Let me start out by saying, there are of course no easy answers when it comes to situations like this.
I tend to be a cynic, and so I have been waiting for nearly a week to post on the Haiti issue. It has been terrible to read about the destruction, thinking of the places I saw nearly 10 years ago that may have been lain waste in a few short minutes. Yet, seeing people's response to the horrific aftermath of the earthquake, and reading the calls for donations to Red Cross and other aid organizations, has been a good reminder that even if only for brief moments, most people still have some sort of compassion in them that responds to tragedy.
On the other hand, my cynicism continues because the reality is that these momentary outbursts of altruism are rarely sustained. If you have given for Haiti, and urged others to do the same, please understand this is not an attack on you. It is important to help support the massive rescue effort going on right now, as well as the increasing medical needs that are enveloping the area. A friend from high school posted an announcement that groups from my hometown were leaving immediately to go help out. But at the same time I was reading how aid organizations were having trouble landing their planes in the overcrowded airport, and while I'm sure they figured out a way to be useful, I fear a few things in the long-run.
First, I am remembering the aftermath of Hurricane Katrina. In particular, I am remembering that the flood of money that went to the Red Cross did not always meet the needs of people in the affected areas. Tons of organizations organized trips in the first year or two to help with the rebuilding efforts there. As salient as those needs were, it quickly became obvious that the real bulk of time and money would be needed for a sustained rebuilding of the city (structurally and communally) over a long period of time. In the wake of excruciatingly slow progress in that rebuilding, we have witnessed such things as FEMA's infamous woes with the allocation and safety of their emergency housing trailers. Could we see a similar imbalance in how time and resources are allocated in Haiti, complete with inappropriate no-bid contracts and lack of accountability?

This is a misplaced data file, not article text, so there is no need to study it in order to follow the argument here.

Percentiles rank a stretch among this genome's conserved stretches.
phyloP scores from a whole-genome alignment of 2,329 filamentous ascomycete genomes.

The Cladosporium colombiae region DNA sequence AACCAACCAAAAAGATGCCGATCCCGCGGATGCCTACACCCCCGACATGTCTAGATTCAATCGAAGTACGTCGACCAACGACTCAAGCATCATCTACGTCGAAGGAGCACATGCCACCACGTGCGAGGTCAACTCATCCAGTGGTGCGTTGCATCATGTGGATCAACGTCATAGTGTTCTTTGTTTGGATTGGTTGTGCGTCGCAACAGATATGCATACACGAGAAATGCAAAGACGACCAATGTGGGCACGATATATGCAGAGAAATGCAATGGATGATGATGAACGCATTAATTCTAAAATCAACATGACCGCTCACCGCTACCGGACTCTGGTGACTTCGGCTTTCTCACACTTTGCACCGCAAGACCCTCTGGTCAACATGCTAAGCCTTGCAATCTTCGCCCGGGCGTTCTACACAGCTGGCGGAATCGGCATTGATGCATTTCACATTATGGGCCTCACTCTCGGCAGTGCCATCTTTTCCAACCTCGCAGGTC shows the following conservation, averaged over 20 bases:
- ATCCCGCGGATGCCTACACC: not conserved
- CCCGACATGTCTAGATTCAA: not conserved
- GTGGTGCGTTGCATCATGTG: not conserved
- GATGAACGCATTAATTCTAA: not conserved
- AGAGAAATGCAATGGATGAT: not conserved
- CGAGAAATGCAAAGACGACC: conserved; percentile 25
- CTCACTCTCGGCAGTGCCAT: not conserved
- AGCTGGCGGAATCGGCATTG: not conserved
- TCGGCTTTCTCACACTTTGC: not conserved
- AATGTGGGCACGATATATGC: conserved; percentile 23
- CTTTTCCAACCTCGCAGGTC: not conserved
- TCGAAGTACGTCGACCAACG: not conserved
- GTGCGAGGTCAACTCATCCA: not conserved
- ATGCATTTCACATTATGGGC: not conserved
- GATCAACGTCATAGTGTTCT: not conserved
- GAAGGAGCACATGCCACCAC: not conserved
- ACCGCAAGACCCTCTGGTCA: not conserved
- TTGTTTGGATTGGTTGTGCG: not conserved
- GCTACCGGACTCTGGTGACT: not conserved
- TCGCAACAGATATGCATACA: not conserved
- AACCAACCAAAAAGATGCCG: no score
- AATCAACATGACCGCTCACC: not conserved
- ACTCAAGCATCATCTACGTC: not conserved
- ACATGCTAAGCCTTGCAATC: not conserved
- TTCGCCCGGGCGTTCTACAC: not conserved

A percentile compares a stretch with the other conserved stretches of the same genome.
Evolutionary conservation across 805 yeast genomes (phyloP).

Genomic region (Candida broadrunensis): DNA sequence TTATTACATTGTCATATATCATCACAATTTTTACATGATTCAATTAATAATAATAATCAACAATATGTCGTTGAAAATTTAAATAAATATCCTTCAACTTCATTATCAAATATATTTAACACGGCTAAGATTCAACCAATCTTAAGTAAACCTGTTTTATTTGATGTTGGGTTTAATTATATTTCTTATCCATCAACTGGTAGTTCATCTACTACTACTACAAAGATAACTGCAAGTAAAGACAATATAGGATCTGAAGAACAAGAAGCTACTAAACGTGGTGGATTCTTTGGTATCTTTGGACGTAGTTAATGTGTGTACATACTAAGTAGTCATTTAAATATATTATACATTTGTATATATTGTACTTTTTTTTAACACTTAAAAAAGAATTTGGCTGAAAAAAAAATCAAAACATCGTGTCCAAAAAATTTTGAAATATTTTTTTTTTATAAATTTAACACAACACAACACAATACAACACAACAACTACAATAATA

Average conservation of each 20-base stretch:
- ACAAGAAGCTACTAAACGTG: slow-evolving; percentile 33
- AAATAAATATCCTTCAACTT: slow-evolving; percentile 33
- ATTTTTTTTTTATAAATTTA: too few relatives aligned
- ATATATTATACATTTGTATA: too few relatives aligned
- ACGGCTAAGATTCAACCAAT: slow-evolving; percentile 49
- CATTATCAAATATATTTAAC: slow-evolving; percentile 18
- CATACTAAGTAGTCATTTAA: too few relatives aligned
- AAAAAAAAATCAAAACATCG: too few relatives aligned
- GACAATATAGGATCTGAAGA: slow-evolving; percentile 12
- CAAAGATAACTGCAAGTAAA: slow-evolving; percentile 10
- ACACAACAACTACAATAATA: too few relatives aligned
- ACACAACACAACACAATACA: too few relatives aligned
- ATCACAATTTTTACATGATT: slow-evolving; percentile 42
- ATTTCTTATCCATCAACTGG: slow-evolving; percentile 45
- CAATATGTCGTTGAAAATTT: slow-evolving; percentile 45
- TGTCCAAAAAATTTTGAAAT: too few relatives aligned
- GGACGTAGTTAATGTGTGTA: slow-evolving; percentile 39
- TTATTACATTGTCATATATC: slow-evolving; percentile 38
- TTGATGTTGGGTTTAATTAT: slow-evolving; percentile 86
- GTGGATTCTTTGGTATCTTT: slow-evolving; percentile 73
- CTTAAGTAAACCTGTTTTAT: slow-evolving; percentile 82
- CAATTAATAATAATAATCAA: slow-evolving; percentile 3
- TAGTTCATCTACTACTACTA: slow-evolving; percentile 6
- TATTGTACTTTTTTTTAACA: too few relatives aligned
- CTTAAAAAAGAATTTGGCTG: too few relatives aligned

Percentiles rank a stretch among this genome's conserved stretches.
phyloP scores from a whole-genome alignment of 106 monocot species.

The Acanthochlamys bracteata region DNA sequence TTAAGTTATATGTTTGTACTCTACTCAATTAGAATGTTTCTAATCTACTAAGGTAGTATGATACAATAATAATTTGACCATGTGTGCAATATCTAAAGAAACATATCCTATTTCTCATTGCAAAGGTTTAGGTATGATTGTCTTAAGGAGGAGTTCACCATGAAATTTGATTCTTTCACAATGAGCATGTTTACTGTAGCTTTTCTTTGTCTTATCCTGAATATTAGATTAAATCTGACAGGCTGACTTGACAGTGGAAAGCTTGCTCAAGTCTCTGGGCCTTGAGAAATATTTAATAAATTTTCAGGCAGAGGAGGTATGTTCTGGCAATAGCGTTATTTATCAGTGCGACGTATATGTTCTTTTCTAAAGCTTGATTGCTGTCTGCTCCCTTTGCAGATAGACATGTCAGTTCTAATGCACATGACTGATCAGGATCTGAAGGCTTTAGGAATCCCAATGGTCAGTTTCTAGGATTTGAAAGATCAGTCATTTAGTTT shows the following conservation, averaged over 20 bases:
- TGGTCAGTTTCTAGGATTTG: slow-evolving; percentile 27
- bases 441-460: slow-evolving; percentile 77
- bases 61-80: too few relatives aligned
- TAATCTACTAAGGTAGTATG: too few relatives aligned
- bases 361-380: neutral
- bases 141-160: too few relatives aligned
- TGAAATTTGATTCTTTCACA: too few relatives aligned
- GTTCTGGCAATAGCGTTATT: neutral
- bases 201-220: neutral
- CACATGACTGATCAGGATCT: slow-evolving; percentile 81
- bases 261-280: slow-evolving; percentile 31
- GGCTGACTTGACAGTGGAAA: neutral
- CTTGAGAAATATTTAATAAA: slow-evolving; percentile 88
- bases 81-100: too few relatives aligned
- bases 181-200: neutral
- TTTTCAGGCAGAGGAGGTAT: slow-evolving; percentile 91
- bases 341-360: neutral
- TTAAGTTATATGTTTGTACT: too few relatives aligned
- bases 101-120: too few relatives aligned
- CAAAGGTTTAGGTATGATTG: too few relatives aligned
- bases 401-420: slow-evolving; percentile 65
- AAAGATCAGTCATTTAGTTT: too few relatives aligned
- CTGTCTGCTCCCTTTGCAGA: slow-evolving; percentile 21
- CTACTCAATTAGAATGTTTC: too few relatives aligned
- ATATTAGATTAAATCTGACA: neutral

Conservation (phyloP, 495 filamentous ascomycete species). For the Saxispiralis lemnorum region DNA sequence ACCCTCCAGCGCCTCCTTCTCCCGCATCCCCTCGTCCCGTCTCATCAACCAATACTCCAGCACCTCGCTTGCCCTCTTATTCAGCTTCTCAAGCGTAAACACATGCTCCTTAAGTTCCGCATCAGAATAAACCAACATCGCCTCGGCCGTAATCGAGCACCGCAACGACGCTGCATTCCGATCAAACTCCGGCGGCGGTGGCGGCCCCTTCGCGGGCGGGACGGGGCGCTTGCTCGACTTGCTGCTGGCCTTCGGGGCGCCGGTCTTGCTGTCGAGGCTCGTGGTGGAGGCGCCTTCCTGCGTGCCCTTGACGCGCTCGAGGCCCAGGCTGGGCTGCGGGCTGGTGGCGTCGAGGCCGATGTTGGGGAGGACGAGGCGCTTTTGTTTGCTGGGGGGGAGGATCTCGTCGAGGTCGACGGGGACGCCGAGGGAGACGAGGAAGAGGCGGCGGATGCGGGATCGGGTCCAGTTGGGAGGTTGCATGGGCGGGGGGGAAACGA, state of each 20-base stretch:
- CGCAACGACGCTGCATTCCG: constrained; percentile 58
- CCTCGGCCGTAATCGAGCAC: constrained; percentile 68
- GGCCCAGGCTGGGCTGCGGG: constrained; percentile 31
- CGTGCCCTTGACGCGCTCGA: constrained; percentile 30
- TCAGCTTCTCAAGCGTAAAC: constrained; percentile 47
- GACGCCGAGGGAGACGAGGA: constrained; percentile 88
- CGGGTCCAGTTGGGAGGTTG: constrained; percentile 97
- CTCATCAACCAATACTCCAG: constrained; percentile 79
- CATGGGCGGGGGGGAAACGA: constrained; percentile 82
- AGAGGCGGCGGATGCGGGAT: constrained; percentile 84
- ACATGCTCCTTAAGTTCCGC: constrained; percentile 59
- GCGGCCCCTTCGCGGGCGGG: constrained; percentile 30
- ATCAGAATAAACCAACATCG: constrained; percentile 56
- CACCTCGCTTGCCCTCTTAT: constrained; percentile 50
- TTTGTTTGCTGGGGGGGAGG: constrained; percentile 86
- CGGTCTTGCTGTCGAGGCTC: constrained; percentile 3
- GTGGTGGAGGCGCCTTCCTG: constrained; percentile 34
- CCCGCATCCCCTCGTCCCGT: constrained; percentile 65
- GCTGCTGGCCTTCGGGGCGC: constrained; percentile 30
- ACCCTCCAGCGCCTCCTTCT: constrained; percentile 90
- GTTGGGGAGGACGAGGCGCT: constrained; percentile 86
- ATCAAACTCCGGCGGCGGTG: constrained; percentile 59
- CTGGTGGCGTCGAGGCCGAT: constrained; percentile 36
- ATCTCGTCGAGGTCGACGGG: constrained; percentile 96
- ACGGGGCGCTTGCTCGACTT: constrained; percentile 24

Second, though I make no claims to expertise, I did get the chance to go to Haiti for a very short trip in 2001 and saw up close some of the large-scale obstacles to stability in that country. Some of those factors, such as infrastructure, have come into play in the difficulties encountered in aid distribution (which is a constant problem in areas receiving large amounts of aid. We only heard about it in Haiti because of intense media coverage). Some of these obstacles have been in place for so long, that no amount of aid seems to do more than skim the surface of reaching long-term solutions.
Third, I'm very curious about what our responses say about us and our nations. There have been two excellent pieces in the NY Times on that subject. The first is an article about the amazing response to the earthquake from Israel and the soul-searching it has prompted for Israelis in regards to Gaza.
The second is an op-ed that tries to put the recent events in Haiti within a larger historical framework. I am not fully onboard with all of his historical analysis of Haiti's governance issues, but he gives a helpful summary for those of us who are not read up on our Haitian history. What I found most intriguing, however, were his treatment of the self-referential attitude of the US government and the US citizenry toward Haiti. Very thought-provoking indeed.
So, friends, continue to be generous. Continue to give of your time and resources. I only ask you to take a moment and consider what avenues might produce the most long-term benefit from the small part that we can do as everyday people.